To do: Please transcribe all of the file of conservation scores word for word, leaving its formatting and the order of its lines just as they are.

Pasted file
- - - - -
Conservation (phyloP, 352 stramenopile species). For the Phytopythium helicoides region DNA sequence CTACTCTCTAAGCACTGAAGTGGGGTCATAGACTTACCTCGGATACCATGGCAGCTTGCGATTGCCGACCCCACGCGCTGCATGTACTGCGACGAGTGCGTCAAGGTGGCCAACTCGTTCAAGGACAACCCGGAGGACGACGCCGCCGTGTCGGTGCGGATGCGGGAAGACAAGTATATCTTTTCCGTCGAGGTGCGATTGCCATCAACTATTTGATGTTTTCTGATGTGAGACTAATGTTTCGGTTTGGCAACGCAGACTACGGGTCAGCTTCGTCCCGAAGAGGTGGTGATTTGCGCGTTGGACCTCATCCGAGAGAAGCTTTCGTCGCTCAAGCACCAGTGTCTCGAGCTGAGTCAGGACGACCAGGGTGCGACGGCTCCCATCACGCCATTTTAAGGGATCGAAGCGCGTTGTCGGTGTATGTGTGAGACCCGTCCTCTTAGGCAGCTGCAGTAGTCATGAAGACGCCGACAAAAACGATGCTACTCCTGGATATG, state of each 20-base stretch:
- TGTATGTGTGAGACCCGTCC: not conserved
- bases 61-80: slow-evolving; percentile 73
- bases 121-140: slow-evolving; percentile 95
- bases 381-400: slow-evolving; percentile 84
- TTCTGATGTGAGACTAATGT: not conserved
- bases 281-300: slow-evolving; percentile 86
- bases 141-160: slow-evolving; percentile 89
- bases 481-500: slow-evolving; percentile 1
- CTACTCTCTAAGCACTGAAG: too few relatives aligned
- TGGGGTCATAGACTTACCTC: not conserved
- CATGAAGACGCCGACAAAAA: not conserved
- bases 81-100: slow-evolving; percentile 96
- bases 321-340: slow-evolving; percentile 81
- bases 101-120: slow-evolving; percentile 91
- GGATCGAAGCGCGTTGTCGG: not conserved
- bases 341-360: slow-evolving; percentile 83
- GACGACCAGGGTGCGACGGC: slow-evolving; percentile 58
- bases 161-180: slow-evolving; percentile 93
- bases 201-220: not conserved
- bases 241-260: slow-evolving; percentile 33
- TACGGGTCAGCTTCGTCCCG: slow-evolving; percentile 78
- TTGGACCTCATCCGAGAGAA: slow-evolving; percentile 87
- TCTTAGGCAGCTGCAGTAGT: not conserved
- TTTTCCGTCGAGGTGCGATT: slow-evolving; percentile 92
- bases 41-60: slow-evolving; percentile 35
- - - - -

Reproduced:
Conservation (phyloP, 352 stramenopile species). For the Phytopythium helicoides region DNA sequence CTACTCTCTAAGCACTGAAGTGGGGTCATAGACTTACCTCGGATACCATGGCAGCTTGCGATTGCCGACCCCACGCGCTGCATGTACTGCGACGAGTGCGTCAAGGTGGCCAACTCGTTCAAGGACAACCCGGAGGACGACGCCGCCGTGTCGGTGCGGATGCGGGAAGACAAGTATATCTTTTCCGTCGAGGTGCGATTGCCATCAACTATTTGATGTTTTCTGATGTGAGACTAATGTTTCGGTTTGGCAACGCAGACTACGGGTCAGCTTCGTCCCGAAGAGGTGGTGATTTGCGCGTTGGACCTCATCCGAGAGAAGCTTTCGTCGCTCAAGCACCAGTGTCTCGAGCTGAGTCAGGACGACCAGGGTGCGACGGCTCCCATCACGCCATTTTAAGGGATCGAAGCGCGTTGTCGGTGTATGTGTGAGACCCGTCCTCTTAGGCAGCTGCAGTAGTCATGAAGACGCCGACAAAAACGATGCTACTCCTGGATATG, state of each 20-base stretch:
- TGTATGTGTGAGACCCGTCC: not conserved
- bases 61-80: slow-evolving; percentile 73
- bases 121-140: slow-evolving; percentile 95
- bases 381-400: slow-evolving; percentile 84
- TTCTGATGTGAGACTAATGT: not conserved
- bases 281-300: slow-evolving; percentile 86
- bases 141-160: slow-evolving; percentile 89
- bases 481-500: slow-evolving; percentile 1
- CTACTCTCTAAGCACTGAAG: too few relatives aligned
- TGGGGTCATAGACTTACCTC: not conserved
- CATGAAGACGCCGACAAAAA: not conserved
- bases 81-100: slow-evolving; percentile 96
- bases 321-340: slow-evolving; percentile 81
- bases 101-120: slow-evolving; percentile 91
- GGATCGAAGCGCGTTGTCGG: not conserved
- bases 341-360: slow-evolving; percentile 83
- GACGACCAGGGTGCGACGGC: slow-evolving; percentile 58
- bases 161-180: slow-evolving; percentile 93
- bases 201-220: not conserved
- bases 241-260: slow-evolving; percentile 33
- TACGGGTCAGCTTCGTCCCG: slow-evolving; percentile 78
- TTGGACCTCATCCGAGAGAA: slow-evolving; percentile 87
- TCTTAGGCAGCTGCAGTAGT: not conserved
- TTTTCCGTCGAGGTGCGATT: slow-evolving; percentile 92
- bases 41-60: slow-evolving; percentile 35